Thursday, 7 October 2010
Cowslips in and out of Literature
In Morris’s early short story, ‘Frank’s Sealed Letter’, the hero Hugh one morning remembers how, in the fields all about, "it was the cowslip time of the year”. This is a delightful phrase, and certainly cowslips do seem to be pervasive in Victorian literature. There are cowslips bound around the Maypole in Thomas Hardy’s The Return of the Native; the children in George Eliot’s The Mill on the Floss drink cowslip wine; and Matthew Arnold has surely given us the most memorable cowslips in all nineteenth-century literature in his poem ‘Thyrsis’. He evokes the Oxford hills “With thorns once studded, old white-blossomed trees,/Where thick the cowslips grew”, and he notes of the goddess Proserpine that “of our poor Thames she never heard!/ Her foot the Cumner cowslips never stirred”.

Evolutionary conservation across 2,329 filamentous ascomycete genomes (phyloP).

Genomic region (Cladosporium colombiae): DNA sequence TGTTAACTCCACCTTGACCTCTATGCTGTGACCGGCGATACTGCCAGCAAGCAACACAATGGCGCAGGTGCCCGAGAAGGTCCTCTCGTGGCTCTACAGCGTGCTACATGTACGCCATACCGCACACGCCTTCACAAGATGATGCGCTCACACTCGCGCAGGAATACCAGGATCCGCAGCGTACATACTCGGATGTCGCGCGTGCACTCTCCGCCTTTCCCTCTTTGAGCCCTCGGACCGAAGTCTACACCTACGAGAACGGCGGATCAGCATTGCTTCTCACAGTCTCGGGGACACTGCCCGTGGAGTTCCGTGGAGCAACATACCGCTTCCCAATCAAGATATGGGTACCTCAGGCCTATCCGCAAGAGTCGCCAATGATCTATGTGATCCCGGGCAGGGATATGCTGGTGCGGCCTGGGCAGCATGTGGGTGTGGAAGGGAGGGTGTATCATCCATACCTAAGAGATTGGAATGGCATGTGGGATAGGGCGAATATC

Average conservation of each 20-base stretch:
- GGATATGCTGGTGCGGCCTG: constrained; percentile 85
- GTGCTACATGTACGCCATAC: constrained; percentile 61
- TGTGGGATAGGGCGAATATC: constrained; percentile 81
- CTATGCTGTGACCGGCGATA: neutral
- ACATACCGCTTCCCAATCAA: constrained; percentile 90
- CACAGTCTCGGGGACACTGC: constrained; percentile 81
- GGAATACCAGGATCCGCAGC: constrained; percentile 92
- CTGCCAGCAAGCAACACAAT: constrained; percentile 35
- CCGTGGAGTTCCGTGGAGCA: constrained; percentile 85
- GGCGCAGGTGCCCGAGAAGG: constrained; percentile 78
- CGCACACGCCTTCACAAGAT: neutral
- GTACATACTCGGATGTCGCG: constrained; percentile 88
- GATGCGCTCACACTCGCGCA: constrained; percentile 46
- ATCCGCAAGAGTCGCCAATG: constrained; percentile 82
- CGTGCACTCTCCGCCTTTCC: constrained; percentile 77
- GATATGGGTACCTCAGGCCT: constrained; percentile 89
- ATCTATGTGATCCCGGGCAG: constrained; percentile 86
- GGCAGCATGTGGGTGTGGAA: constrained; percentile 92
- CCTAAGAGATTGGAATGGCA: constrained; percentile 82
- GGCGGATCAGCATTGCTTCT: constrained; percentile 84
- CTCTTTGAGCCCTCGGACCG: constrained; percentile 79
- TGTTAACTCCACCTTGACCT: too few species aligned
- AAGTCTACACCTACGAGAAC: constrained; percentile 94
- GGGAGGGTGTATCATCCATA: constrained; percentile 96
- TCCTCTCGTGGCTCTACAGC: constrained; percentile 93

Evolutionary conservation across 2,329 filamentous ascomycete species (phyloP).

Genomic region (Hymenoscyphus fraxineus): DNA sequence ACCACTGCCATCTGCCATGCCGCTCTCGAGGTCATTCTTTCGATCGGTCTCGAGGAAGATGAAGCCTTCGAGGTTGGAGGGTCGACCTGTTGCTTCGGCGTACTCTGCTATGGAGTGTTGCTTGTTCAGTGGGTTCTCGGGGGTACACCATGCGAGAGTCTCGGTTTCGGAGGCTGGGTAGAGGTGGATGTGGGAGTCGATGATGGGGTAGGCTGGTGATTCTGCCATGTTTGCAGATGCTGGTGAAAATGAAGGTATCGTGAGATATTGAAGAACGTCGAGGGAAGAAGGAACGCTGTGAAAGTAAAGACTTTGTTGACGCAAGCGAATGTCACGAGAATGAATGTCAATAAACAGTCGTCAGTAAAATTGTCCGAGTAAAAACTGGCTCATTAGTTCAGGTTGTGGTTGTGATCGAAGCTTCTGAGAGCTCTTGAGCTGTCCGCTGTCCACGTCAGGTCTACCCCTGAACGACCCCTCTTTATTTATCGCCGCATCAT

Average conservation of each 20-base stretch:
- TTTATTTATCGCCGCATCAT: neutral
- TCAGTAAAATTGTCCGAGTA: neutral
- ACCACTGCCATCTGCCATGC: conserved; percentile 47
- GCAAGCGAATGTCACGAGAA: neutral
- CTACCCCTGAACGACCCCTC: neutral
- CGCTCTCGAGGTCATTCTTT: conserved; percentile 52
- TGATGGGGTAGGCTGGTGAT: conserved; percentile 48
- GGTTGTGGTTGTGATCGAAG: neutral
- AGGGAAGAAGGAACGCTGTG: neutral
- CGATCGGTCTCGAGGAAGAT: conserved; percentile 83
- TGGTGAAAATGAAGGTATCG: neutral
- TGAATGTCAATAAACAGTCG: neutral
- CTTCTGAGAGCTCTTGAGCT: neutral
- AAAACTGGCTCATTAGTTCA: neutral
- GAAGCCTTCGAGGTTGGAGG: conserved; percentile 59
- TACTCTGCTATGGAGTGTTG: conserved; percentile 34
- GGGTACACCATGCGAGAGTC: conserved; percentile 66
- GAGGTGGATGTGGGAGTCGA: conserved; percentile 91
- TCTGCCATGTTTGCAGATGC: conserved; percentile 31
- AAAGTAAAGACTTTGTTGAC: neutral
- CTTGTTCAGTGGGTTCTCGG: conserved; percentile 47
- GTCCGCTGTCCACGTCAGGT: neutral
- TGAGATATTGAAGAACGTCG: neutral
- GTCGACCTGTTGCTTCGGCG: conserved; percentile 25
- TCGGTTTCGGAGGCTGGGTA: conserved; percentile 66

The good news for us, in the early twenty-first century, is that cowslips are returning to the English countryside, after almost disappearing from British pastures because of intensive farming methods. Farmers who plant them are now paid a one hundred per cent subsidy, and companies like Emorsgate Seeds near Bath are making cowslip seeds available to British farmers in bulk. Whether the subsidy will survive current public spending cuts, I do not know; but there is at least a chance that, at some point in the not too distant future, we too will be able to celebrate Morris’s “cowslip time of year” again.